Two auto loan securitizations from AmeriCredit Financial Services and Bank of the West launched Thursday.
AmeriCredit Financial Services, the subprime lending subsidiary of General Motors Financial, is marketing a $1 billion of bonds backed subprime auto loans.
AmeriCredit Automobile Receivables Trust 2015-4 will issue three tranches with preliminary ‘AAA’ ratings from Fitch Ratings: $335 million of notes are structured with a final maturity of April 2019 and $202.17 million of notes are maturing in July 2020. Both tranches benefit from credit enhancement of 34.7%.
This is the sponsor’s fourth deal of this year, and the credit quality is consistent with that of the previous three. It is backed largely of by loans with extended terms; those with terms of more than 60 months account for 90% of the collateral.
AmeriCredit isn't the alone; Santander also increased the percentage of longer term loans (73-75 months) in SDART 2015-5, completed on Oct. 9, to 15.20% from 8.28% in its previous deal. And Exeter Finance’s Exeter Automobile Receivables Trust 2015-3, completed the same week in October, was backed by a pool largely (90%) extended-term loans.
Longer-term loans typically have higher loss severity, as loan amortization trails vehicle depreciation, exposing the transaction to higher loss severity if the obligor defaults.
Somewhat mitigating this risk for AmerCredit’s latest deal is the fact that the long-term loans were used exclusively to finance new, as opposed to used, vehicles.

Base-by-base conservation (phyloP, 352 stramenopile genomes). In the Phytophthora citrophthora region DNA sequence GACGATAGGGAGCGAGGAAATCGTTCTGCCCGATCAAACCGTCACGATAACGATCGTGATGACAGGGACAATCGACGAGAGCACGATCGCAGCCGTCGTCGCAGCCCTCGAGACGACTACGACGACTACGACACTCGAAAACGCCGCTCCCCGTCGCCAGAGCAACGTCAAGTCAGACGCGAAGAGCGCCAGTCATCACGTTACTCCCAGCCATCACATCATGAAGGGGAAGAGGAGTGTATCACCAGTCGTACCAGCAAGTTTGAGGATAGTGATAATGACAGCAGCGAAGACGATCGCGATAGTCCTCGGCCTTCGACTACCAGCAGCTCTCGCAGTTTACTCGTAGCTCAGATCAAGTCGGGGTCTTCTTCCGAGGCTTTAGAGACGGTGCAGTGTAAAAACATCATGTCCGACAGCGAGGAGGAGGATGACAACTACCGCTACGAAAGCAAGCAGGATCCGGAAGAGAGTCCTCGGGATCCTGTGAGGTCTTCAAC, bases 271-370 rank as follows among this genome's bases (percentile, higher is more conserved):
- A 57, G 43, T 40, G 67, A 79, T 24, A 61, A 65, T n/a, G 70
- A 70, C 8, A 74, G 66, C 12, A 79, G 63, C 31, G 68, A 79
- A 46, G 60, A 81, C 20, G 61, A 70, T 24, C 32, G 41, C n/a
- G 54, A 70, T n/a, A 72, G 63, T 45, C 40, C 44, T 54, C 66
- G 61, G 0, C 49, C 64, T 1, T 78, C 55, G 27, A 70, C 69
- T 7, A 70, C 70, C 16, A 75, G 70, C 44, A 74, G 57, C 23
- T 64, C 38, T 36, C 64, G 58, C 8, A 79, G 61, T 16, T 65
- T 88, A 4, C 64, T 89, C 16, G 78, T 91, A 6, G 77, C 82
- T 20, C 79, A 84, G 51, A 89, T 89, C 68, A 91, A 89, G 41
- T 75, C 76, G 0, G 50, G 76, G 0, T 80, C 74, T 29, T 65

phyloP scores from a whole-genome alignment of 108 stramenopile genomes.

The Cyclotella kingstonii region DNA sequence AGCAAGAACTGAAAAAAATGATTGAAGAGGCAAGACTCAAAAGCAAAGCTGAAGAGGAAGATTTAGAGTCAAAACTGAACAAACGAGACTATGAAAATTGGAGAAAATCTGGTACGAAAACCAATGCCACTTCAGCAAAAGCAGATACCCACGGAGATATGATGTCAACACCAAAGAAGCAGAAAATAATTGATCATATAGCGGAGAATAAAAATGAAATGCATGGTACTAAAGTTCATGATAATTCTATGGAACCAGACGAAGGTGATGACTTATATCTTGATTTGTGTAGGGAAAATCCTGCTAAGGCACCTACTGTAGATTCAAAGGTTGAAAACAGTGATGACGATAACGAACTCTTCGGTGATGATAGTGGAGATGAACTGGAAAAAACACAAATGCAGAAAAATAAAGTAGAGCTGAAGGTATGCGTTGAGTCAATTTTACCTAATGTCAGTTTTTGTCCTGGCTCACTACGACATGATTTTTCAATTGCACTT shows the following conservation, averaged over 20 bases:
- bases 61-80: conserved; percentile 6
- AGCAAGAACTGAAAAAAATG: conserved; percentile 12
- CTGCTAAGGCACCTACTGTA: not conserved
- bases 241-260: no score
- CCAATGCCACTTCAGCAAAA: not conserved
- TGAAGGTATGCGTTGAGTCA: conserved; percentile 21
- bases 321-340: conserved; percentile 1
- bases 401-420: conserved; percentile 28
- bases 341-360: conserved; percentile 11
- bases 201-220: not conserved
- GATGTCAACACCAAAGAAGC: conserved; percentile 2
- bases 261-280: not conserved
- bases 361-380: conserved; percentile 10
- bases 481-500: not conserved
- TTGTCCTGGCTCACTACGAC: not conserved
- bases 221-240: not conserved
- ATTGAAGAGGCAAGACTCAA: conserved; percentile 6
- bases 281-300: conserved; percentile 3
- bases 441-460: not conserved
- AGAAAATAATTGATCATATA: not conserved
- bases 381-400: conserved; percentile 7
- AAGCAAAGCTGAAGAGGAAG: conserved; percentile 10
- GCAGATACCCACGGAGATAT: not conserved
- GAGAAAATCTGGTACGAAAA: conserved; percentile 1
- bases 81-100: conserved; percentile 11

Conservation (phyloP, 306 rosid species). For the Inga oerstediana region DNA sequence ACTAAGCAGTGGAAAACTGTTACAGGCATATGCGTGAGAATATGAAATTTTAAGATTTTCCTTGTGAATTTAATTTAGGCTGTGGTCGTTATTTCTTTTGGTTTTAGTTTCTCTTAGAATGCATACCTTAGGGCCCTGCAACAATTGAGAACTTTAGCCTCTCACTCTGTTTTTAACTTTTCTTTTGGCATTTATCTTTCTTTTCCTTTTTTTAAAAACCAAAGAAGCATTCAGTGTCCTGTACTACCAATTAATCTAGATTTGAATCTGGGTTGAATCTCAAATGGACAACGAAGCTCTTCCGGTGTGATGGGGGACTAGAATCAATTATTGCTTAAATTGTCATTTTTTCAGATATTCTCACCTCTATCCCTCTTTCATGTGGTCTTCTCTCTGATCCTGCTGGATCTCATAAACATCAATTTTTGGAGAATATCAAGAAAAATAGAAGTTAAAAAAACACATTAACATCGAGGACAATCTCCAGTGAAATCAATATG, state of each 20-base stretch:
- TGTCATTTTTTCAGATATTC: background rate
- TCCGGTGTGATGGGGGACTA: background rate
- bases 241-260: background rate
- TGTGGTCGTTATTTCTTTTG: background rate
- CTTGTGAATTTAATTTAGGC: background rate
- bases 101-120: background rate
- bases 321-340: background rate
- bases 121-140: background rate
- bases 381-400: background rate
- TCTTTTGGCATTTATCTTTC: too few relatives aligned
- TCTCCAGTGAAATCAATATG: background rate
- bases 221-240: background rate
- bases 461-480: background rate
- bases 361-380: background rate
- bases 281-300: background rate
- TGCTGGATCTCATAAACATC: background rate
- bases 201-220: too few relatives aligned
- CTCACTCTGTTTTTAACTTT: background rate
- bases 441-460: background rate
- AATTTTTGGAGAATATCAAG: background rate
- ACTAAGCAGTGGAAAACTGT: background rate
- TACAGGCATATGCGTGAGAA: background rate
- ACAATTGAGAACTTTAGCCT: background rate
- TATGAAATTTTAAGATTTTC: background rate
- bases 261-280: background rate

The loans pay a low annual interest rate, relative to the two other subprime auto deals done this month, of 12.88%. For example Santander's SDART 2015-5 pools was backed by loans that pay an annual interest rate 0f 16.30%.
The weighted average FICO score of the AmeriCredit 2015-5 pool is 563, down from the 2015-3 transaction but within range of recent transactions. The weighted average loan to value ratio of 111% is generally consistent with prior AMCAR transactions. Fitch noted in its presale report that LTVs above 100% could expose the trust to higher losses stemming from increased loss severity and potentially weaker recoveries. However, LTVs greater than 100% are typical for subprime collateral.
Wells Fargo Securities is the lead manager.
GM Financial’s auto loan portfolio has continued to grow, hitting $17.02 billion at September 30, 2015, up from $12.67 billion the prior year. Total delinquencies as a percentage of the portfolio were at 8.2% in September 2015, down from 9.2% a year earlier.
Bank of the West has also increased the number of loans with longer terms in its latest $750 million securitization, BWSTA 2015-2.
The deal pools prime auto loans that finance a mixture of new and used cars. More than 26% of loans are structured with 79 to 84 month original terms. Moody's Investor's Service said in the presale report that this is a much higher percentage than those of recent prime auto loan securitizations.
Longer term loans, are still considered riskier when made to high-quality borrowers. Moody’s cumulative net loss expectation for the BWSTA 2015-2 pool is 0.65%.
The pool also has a slightly weaker weighted average FICO of 768, compared with 774 in the sponsor’s previous deal, 2015-1; however FICOs is the pool are still high relative to other recent prime auto loan deals.
Moody's assigned 'Aaa' ratings to three tranches of class A notes: $200 million of notes mature on June 15, 2018; $237.5 million of notes mature on April 15, 2020 and $96.1 million of notes mature on June 15, 2021.
At the subordinate level the trust will also offer $10.6 million of 'Aa3' rated class B notes that mature on July 15, 2021; and $10 million of 'A2' rated class C notes that mature on Oct. 15, 2021